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Different estrogen receptor structural domains are required for estrogen- and tamoxifen-dependent anti-proliferative activity in human mammary epithelial cells expressing an exogenous estrogen receptor



Different estrogen receptor structural domains are required for estrogen- and tamoxifen-dependent anti-proliferative activity in human mammary epithelial cells expressing an exogenous estrogen receptor



Journal of Steroid Biochemistry and Molecular Biology 62(5-6): 373-383,.



Estrogen (E) inhibits the growth of both non-tumorigenic, immortal human mammary epithelial cells (HMEC) and breast cancer cells which stably express exogenous estrogen receptors (ER). The anti-estrogenic compounds 4-hydroxy-tamoxifen (HT) and ICI 164384 (ICI) have different effects on the growth of the ER-transfectants. HT is a potent growth inhibitor, while ICI has no effect by itself but is able to block the anti-proliferative effects of E and HT. In order to elucidate the mechanism by which E or HT-bound ER inhibit cell growth, we have evaluated the effects of these compounds on the growth of HMEC stably expressing ER with mutations or deletions in the N-terminal A/B domain, the DNA-binding domain (DBD), and the C-terminal ligand-binding domain. These studies revealed that E and HT require different structural domains of the ER for their anti-proliferative activities. The N-terminal A/B domain is required for HT-, but not E-dependent growth inhibition. The DNA-binding domain of the ER is not essential for HT-mediated anti-proliferative effects, but is important for E-dependent activity. The effect of ER mutations on the ligand-inducible expression of the endogenous progesterone receptor (PR) and pS2 genes was also evaluated. Neither gene was induced in the cells containing the ER mutated in the DBD, even though cell growth was inhibited. These results suggest that E and HT use different pathways to elicit their anti-proliferative effects and that this occurs via modulation of genes that are controlled by mechanisms different from those important for activation of the PR and pS2 genes.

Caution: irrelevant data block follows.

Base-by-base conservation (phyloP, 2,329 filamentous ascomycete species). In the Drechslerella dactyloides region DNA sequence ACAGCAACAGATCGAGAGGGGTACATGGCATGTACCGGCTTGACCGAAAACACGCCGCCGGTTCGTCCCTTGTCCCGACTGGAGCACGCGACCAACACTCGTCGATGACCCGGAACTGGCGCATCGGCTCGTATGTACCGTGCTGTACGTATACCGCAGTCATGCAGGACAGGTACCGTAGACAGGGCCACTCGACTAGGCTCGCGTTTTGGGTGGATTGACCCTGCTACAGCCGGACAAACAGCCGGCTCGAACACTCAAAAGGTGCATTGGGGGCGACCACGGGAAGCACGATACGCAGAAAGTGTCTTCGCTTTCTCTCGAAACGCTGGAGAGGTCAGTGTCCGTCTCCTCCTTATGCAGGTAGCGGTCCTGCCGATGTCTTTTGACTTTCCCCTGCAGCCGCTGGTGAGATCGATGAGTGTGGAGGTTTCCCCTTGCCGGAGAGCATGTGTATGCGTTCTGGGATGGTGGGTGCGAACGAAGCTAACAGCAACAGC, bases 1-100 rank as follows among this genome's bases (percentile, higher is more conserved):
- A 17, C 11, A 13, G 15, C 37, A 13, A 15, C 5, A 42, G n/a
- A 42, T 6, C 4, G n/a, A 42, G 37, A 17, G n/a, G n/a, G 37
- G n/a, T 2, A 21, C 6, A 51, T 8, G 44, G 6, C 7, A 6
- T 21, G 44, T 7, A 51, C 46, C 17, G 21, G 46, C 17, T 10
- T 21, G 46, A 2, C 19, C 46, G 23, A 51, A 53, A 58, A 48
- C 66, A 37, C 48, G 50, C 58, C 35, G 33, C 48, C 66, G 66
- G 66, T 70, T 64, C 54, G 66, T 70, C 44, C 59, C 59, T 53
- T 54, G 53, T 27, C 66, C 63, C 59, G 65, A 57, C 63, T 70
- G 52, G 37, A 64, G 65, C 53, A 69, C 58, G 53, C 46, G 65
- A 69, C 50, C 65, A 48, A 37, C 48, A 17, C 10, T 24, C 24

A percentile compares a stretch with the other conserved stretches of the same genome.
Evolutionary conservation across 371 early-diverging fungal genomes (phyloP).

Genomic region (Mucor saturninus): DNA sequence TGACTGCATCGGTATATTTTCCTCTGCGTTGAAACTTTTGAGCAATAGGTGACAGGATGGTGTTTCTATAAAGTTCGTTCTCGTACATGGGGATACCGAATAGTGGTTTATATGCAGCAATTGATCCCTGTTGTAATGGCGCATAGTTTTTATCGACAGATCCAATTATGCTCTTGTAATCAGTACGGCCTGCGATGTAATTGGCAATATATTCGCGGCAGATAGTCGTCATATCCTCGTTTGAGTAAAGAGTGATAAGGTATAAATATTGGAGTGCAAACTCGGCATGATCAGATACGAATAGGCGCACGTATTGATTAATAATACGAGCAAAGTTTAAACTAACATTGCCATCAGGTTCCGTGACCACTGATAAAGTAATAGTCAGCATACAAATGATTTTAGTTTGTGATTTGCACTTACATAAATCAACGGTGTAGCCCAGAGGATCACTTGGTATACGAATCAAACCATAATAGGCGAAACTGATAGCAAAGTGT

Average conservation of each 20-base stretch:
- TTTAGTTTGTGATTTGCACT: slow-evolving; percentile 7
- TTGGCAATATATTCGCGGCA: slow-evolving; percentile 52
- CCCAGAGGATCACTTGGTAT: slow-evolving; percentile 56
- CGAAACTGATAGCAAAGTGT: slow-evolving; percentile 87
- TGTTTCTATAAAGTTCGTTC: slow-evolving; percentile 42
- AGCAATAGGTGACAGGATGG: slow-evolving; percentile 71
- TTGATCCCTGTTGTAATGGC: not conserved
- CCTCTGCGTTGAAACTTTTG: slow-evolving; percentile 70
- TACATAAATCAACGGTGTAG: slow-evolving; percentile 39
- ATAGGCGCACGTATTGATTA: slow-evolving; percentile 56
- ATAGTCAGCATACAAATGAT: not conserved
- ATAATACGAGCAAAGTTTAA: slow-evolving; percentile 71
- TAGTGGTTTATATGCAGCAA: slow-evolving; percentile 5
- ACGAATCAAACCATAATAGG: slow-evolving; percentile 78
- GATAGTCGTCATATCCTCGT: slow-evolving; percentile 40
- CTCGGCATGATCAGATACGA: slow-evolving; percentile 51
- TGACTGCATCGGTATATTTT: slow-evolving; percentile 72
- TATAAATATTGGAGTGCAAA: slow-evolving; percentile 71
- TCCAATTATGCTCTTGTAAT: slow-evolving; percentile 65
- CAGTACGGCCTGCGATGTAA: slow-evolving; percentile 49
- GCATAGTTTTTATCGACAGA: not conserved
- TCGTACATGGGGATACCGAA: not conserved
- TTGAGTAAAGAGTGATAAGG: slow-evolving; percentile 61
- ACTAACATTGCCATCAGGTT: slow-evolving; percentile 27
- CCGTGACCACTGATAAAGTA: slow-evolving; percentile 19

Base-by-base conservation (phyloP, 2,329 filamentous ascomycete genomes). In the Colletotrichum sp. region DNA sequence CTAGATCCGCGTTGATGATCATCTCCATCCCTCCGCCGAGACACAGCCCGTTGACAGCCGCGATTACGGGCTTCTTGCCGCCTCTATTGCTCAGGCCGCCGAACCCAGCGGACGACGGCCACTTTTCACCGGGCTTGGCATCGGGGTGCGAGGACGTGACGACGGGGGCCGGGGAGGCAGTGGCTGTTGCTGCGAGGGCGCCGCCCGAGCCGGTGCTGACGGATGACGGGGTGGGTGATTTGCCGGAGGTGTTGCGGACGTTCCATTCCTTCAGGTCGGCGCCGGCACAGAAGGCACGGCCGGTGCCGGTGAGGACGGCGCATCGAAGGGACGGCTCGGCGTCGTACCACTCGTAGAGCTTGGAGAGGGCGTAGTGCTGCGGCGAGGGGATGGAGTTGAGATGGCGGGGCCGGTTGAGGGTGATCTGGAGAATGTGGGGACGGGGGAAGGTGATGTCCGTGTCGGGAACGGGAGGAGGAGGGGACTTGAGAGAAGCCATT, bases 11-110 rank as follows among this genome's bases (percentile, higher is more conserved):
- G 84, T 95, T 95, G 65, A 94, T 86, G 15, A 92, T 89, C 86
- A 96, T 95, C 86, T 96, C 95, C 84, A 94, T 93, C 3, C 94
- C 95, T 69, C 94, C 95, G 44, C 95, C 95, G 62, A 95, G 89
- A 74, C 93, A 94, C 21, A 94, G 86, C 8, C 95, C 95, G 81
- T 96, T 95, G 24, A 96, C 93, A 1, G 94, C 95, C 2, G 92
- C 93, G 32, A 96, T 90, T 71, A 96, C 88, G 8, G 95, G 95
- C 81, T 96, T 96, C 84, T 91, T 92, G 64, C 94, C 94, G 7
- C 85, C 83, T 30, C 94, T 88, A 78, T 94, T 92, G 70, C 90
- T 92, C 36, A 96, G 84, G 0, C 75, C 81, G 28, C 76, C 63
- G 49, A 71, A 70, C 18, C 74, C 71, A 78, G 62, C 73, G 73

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Accession: 008467950

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PMID: 9449240

DOI: 10.1016/s0960-0760(97)00052-6


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